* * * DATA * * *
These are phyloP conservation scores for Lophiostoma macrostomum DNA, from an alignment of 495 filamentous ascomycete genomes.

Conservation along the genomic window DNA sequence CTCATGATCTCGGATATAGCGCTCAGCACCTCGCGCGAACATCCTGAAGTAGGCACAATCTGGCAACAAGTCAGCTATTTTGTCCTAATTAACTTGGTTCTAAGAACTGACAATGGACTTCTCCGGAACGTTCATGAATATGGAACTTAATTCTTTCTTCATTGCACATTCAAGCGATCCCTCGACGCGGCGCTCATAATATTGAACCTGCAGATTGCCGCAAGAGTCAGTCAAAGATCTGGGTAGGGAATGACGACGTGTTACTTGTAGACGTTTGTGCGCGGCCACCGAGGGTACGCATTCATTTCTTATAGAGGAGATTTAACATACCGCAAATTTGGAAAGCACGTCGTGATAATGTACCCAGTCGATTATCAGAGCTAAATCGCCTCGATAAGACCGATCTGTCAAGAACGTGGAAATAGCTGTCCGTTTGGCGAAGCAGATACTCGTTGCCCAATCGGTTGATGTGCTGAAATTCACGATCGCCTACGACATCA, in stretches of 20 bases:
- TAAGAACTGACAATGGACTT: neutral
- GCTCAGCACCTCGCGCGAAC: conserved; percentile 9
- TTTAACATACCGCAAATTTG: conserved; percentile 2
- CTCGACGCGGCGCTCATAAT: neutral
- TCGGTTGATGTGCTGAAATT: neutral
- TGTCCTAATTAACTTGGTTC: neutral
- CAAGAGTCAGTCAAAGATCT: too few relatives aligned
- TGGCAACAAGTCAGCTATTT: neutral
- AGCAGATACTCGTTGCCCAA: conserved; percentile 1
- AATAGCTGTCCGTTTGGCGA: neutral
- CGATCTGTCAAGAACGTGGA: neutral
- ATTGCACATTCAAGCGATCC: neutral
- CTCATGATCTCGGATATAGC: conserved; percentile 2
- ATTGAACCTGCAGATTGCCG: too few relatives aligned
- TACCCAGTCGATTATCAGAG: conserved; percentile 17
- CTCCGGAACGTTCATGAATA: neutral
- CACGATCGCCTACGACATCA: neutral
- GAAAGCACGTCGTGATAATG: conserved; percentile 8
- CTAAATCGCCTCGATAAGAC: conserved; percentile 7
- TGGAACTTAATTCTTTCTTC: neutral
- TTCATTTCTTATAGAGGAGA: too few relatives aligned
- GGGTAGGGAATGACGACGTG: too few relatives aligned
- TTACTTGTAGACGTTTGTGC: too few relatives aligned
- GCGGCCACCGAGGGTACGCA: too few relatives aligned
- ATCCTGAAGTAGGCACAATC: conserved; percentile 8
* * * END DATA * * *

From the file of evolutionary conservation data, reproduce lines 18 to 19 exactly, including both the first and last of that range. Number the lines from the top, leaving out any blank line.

- CTCCGGAACGTTCATGAATA: neutral
- CACGATCGCCTACGACATCA: neutral